With 3 phase equipment, harmonics can also cause a large amount of current to flow in the neutral wire, whereas without the harmonics the neutral current would normally be almost zero. This means that the building wiring needs to include larger wires or busbars for the neutral.

Excessive harmonics can also cause problems for power utilities, whereby extra current flows in the neutral wire and also inside their transformers. Extra currents cause extra heat to be generated, and this can ultimately cause transformers to fail.

Using a Power Quality Analyzer to measure harmonics

LDW-6095K 3 Phase Power Analyzer
To find out how bad a site’s harmonics are, you need a Power Quality Analyser that calculates and displays the harmonics and THD. As the harmonics can occur on both the voltage and current differently, it is important that the meter can measure both independently. The meter will normally show a figure for THD, which is Total Harmonic Distortion. This gives you a quick idea of how distorted the waveform is overall, allowing you to compare different circuits of the site.

To diagnose a harmonics problem you will need to use the power analyser to measure harmonics over a period of time, on each of the branch circuits. This will allow you to identify which circuits are causing the most harmonic problems.

Once you know which branch circuits are to blame, you can then physically check what equipment is run on those circuits, and if possible do some tests by switching off the suspect equipment and measuring harmonics again.

Correcting the harmonics problem

To correct the harmonics issue, you will need to decide on the best course of action based on the particular site, the symptoms, and the equipment that is causing it. Here are a few things that are commonly done to deal with problems from harmonics:

  • Upgrade equipment to low harmonic models (eg. electronic ballasts, computer power supplies)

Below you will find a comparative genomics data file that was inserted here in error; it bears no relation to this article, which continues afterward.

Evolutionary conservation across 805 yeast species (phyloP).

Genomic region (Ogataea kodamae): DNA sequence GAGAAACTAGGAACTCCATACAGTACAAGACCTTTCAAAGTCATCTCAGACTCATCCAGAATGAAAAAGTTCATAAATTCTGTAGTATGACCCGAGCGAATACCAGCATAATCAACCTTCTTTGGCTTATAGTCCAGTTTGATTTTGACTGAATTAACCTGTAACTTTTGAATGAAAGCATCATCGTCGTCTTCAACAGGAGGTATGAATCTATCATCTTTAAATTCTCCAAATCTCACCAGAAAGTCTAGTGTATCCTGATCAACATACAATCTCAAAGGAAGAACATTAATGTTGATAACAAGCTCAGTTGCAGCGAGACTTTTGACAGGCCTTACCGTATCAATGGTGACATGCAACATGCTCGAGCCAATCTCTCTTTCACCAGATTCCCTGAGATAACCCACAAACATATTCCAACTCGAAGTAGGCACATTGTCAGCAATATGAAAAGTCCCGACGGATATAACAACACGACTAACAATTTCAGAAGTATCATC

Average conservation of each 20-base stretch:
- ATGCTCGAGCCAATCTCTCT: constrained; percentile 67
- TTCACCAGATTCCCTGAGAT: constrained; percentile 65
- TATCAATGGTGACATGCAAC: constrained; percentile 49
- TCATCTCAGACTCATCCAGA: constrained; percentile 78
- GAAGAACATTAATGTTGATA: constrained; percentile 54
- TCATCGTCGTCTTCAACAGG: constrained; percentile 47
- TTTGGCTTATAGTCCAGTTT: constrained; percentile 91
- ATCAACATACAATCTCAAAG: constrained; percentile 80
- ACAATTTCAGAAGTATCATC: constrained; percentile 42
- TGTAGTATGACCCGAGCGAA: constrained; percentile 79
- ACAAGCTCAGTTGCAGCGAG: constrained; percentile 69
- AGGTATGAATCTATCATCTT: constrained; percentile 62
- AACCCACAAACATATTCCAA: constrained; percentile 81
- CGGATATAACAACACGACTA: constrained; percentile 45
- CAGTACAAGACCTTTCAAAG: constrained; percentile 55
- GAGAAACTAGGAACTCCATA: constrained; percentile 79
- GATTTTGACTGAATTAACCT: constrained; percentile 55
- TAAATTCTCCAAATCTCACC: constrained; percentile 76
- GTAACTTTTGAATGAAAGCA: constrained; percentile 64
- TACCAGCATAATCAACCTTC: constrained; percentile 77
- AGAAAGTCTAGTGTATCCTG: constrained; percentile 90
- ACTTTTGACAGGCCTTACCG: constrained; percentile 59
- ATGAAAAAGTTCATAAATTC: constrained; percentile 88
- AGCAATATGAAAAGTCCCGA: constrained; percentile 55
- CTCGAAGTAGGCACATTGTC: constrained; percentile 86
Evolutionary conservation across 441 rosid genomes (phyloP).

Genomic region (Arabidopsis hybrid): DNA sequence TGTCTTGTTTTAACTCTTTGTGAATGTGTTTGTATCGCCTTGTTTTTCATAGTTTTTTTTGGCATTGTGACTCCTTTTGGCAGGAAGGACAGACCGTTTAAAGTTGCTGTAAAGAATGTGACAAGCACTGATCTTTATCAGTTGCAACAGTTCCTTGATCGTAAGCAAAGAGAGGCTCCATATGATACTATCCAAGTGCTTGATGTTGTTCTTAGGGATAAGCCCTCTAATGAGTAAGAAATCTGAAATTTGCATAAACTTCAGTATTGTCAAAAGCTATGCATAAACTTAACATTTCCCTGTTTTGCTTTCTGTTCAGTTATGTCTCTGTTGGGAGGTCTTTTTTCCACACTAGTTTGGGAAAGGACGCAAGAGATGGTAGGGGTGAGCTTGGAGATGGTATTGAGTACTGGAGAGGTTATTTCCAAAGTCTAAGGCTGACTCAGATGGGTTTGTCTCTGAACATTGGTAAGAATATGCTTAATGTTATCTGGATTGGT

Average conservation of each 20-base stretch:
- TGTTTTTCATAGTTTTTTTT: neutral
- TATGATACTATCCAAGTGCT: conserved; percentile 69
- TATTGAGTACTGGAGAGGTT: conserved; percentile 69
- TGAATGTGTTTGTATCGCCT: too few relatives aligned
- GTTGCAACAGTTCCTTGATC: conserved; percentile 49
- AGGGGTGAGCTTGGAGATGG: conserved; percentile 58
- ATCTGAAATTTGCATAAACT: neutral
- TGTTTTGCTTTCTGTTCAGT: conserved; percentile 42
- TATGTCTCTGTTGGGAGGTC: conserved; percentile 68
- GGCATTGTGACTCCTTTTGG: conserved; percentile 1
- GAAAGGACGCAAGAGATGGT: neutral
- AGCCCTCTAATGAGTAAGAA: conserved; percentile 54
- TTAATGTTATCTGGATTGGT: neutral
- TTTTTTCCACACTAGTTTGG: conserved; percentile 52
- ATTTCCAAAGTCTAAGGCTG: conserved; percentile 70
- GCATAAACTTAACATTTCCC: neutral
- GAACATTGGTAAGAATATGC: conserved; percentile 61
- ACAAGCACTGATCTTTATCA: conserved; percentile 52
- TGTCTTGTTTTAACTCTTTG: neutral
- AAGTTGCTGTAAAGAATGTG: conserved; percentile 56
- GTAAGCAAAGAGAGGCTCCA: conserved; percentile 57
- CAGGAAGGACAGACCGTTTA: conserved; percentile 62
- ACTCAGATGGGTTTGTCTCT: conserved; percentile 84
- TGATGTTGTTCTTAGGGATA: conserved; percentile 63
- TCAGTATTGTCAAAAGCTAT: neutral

• Install harmonic filters on the circuits in question. This could be a generic power filter, or a filter specifically tuned to match the non linear load.
  • Wire a separate branch circuit to the equipment causing the problem, using oversized cables to minimise voltage drops, and keeping cables clear of any communication wiring
  • Install a harmonic cancelling transformer, or phase shifting transformer
  • In three phase systems, install oversized neutral conductors to cope with the extra current from harmonics

About Chris Dobbie

Chris Dobbie is an experienced Systems Engineer focused on Industrial Technology. As the owner of Esis (Sydney, Australia) he has had exposure to a wide range of industrial electronic equipment in a variety of applications, and also has extensive system design and C/C++ programming experience. Contact Chris if you want to chat about your project!


  1. Geoff Brown says

    Hi Chris, I am a retired electronics tradesman, but this one is a little off my field. We live in the NSW Central West area and a mate uses a large water cooler unit to cool his home. Many of these are in use out here in such a dry heat. The issue is, when it is operating on mains power, it appears very noisy, like a bearing on the air blower is worn. The blower is driven by a 2.5HP electric motor which is new. When he operates the unit from a 6,5KVA petrol generator, the blower is so quiet, with no knocking noises at all. My theory is that his mains power is not true in it’s waveform or some other related area. It could be something that Essential Energy will have to come out and check, but as we are located 40 kl west of Grenfell NSW, they will probably be reluctant to bother unless I can convince them it could be in their system. Any ideas on this would be great Chris, if you could give me any clues. Many thanks. Geoff